“Après moi, le déluge”
What can the G.O.P. do after enduring moral bankruptcy?
“He’s more so a populist than a conservative,” chair of Florida Southern College’s political science department Dr. Kelly McHugh said.
A wild card when the Republican party rolled dice in a move away from a core Republican, President Donald Trump’s evisceration of congressional Republicanism is of the most dismaying premises of his administration.
Rocked by an impending apocalypse having long backed a President with a penchant for flouting decency in the White House, the Reds in Congress find themselves overly concerned with accusation, becoming in their desperation a party of denial and blame.
The dismantling was foreshadowed outright in 2016, when two “faithless” electors from Texas, Christopher Suprun and Bill Greene jumped ship in light of Trump’s preeminence in the United States.
Four years ago this month, both long and short term fires endangered Republicans in Congress. The infighting pervasive after Trump’s election is still a liability and will continue to offset partisan unity for as long as it goes under the party leader’s chair without order.
Given Trump’s arms-dealing precedent of fueling flames, it is likely that the party will not find resolve amongst itself.
The long term fire set ablaze then Trump himself, for The People, The Nation and the Republican Party sold its soul in a Faustian deal for a nostalgia trip to the G.O.P. ‘s Reagan era of celebrity flair.
This throwback was simply infeasible, instating only the Americans who felt left out of the Obama administration and reviving a mass grave of forgotten White Supremacists the President has since resisted putting a nail into.
Because of this, modern Republicans in Congress are rendered incapable of representing their supporters, who although enthralled, were not thoroughly represented by Trump’s Oval Office.
Trumpist-Republicans have lost the integrity comprising its deepest philosophical and moral underpinnings, conservatisms, virtues and even sophisms core Republicans like Mitch McConnell of Kentucky, winning his seventh consecutive term in a Republican Senate, stood for decades defending in front of The Nation.
“The Republican Party is the Trump party for the foreseeable future,” McHugh said.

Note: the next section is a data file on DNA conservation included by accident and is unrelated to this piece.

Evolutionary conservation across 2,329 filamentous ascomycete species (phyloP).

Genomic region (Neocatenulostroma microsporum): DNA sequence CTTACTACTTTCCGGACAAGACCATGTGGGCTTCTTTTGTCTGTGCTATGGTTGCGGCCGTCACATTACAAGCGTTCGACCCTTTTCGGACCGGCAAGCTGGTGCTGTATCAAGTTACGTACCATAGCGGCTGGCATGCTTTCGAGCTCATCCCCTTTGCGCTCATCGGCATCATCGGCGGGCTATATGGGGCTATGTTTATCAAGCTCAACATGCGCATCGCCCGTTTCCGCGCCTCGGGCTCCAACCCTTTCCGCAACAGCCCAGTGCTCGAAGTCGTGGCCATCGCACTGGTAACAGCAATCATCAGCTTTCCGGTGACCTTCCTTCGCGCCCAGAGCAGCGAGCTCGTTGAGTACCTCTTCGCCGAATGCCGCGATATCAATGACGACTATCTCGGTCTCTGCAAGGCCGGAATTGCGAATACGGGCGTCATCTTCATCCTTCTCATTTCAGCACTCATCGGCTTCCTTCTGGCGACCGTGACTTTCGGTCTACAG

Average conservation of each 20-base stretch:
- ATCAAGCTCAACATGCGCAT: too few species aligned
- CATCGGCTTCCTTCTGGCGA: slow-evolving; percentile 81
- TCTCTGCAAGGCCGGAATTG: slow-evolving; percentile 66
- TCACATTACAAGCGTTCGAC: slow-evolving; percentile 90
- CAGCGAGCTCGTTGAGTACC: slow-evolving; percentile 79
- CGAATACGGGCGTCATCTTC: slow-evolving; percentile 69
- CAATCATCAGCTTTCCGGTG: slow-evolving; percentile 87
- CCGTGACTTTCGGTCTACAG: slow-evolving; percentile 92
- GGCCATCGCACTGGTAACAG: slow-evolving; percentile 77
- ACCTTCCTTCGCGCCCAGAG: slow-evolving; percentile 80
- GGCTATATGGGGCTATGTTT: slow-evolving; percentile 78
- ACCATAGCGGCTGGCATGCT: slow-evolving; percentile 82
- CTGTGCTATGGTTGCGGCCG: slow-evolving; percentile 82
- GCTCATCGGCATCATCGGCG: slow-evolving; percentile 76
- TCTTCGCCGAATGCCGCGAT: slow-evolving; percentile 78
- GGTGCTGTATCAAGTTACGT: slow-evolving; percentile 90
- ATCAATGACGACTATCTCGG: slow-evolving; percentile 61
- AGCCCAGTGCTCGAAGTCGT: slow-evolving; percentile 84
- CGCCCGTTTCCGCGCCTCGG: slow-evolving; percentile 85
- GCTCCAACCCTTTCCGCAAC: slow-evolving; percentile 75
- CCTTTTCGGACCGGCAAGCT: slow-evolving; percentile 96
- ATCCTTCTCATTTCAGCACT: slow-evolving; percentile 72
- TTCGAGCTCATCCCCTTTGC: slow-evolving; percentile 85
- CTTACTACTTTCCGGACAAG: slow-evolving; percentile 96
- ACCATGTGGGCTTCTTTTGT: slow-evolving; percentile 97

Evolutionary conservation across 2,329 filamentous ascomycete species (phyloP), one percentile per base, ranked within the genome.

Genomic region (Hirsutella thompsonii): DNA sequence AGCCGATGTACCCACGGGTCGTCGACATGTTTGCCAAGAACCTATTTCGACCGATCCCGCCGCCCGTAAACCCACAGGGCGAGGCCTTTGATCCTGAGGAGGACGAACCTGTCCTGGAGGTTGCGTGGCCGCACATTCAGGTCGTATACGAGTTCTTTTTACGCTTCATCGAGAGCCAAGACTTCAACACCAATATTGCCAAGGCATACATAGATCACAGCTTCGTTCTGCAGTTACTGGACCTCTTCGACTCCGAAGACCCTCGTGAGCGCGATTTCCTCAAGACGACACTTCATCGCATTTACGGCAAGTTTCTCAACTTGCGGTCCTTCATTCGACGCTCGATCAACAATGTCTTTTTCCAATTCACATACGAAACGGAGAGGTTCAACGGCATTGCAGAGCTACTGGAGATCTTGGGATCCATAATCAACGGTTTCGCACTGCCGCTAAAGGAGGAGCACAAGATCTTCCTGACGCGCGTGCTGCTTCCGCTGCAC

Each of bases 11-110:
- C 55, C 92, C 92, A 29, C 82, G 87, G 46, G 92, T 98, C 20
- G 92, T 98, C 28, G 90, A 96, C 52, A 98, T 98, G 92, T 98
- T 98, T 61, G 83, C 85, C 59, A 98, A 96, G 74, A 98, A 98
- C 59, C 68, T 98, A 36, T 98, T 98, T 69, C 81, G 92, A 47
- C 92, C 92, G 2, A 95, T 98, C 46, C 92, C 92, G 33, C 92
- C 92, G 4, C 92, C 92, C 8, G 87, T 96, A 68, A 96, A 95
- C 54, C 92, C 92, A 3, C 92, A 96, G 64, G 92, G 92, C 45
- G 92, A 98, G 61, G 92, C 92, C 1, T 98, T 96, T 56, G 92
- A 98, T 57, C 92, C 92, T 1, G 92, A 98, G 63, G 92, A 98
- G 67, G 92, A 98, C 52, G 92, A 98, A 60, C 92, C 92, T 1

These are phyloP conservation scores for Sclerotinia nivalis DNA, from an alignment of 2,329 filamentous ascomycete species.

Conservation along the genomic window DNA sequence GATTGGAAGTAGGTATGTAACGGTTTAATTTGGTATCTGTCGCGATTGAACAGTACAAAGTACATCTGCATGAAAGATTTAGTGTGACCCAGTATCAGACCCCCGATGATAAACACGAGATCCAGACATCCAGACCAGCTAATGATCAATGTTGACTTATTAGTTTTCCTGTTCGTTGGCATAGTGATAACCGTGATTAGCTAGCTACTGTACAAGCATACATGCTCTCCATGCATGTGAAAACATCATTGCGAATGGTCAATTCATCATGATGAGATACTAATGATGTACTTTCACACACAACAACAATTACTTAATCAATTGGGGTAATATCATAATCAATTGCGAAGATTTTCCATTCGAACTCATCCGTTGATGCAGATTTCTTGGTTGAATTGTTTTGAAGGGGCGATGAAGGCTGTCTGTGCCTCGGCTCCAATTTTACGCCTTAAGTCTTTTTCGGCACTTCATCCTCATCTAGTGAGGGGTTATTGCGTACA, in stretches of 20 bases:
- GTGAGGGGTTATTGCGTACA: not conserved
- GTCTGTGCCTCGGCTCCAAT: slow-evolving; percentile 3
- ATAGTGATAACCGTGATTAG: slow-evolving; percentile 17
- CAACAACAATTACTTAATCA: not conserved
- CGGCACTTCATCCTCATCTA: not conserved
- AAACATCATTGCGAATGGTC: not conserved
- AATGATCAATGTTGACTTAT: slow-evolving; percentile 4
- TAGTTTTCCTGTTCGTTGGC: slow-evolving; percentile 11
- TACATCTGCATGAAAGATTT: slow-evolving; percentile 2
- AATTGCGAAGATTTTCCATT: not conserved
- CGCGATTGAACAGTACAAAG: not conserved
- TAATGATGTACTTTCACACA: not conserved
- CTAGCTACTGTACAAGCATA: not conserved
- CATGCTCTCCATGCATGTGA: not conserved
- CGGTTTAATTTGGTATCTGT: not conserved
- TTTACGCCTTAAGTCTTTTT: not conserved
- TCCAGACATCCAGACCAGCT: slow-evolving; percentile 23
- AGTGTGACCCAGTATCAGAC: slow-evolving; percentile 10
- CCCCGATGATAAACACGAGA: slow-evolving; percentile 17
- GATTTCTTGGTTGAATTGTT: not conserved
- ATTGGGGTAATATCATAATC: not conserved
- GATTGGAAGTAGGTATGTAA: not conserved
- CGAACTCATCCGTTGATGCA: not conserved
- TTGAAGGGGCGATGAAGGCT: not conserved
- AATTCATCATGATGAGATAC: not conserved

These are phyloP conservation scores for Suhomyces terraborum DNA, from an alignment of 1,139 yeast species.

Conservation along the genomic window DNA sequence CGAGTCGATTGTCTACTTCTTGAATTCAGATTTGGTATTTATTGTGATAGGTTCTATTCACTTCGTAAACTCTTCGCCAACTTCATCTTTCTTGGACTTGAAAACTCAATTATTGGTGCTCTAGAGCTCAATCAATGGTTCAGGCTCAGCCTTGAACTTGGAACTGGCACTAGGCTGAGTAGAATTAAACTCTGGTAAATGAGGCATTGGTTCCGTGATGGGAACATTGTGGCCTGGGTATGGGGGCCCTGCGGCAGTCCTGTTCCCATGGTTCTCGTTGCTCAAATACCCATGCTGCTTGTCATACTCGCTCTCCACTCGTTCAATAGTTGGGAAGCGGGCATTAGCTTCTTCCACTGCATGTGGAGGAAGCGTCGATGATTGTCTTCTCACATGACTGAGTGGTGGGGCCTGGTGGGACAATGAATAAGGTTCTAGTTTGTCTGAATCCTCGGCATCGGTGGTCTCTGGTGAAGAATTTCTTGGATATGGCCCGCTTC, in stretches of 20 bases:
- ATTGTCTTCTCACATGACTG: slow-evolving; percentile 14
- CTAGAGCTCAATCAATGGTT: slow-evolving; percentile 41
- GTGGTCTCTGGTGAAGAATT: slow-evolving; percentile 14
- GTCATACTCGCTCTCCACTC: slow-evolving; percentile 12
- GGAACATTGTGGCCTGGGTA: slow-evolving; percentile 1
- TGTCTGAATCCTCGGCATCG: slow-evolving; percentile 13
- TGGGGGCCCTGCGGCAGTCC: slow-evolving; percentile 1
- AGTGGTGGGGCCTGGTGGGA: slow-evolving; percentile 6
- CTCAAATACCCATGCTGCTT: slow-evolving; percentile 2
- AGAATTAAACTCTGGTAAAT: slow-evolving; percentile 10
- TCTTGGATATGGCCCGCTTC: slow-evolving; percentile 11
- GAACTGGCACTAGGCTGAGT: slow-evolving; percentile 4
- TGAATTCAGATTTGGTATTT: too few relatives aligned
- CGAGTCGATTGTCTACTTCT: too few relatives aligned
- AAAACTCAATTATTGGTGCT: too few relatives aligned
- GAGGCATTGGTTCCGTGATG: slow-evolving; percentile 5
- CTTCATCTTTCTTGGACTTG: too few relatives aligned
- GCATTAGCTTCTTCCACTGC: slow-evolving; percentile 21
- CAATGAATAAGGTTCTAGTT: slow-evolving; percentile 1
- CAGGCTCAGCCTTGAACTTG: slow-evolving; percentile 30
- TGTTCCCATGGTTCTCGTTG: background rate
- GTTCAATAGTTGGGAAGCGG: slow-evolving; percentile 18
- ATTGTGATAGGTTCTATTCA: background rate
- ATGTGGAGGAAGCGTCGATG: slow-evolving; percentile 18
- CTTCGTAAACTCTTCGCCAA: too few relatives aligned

Even in his economic prowess he is characterized from establishment Republicans.
“He rails against corporations and he rails against trade deals,” McHugh said, noting that nearly nothing is sacred that is within reach of the Trump Administration, “He’s now known to make moves away from free trade- a cornerstone of Republican economic policy.”
While shifts in a party’s direction do generally occur, none have been so pronounced as Trump’s disregard and abolishment of Republican orthodoxy.
At a loss of direction, moral and perhaps even motivation, the party’s traditional constituents might be staring down extinction within the next four years under Trump’s stigma.
According to a study by the Center for American Progress, Trump’s base is corroded in terms of popularity with younger voters at precisely the time Millennials and Generation Z are poised to dominate the U.S. electorate.
With the balancing act of bi-partisanship having blown over in the winds of a moral crusade, Democratic enthusiasm afflicts the sensibility of young American voters.
Trump’s dissolve of Republicanism is not a victory for any active party in Congress, not because Republicans ultimately remain the majority in the Senate, but because he has murdered half America’s representation, and it is yet anticipated, if not unwittingly celebrated by half of Our Nation.
Center-right parties have long been a beneficial component to modern democracies, according to a Harvard study of democracy’s emergence in Western Europe by political scientist Daniel Ziblatt. Ziblatt also finds that Conservative alignment presents an identical struggle to America’s in its inability to confront the rise of extremist groups that pose threats to the etiquette of democracy.
This in hand with the propertied class’ historic tendency to reject policy that is perceived to threaten inherited wealth, has so far denied or advanced democracy, Ziblatt notes.
Democracy has historically also been dependent on the consent and existence of losers. Without either, a partisan overhaul would wreak a cudgel across American foundations regardless of political affiliation.
A Biden presidency would bring an administration emboldened by only a slight margin of victory and a mass ethic of retaliation.
Shows of strength will come in forms of ambitious policy, whatever costs slipping under the rug of a Democratic zeitgeist. And without the opposition of the modern Republican framework, the House and the President may soon go unopposed in the midst of infighting, confusion and disharmony in the Senate.
Given Trump and his band of grifters are expelled from the White House, they will have morally bankrupt the Republicans in Congress divided over Trump’s baseless claims of voter fraud. Having been accomplices to the President who drove constitutional democracy to its limits, shady Senators and Representatives might have to try extra hard to make friends in a foreseeably hesitant United States.
The G.O.P. must now choose either compiling an identity, picking up what is salvageable from traditional conservatism and distancing themselves from the spectre he leaves in office, or an embrace of a new era in Trump’s image.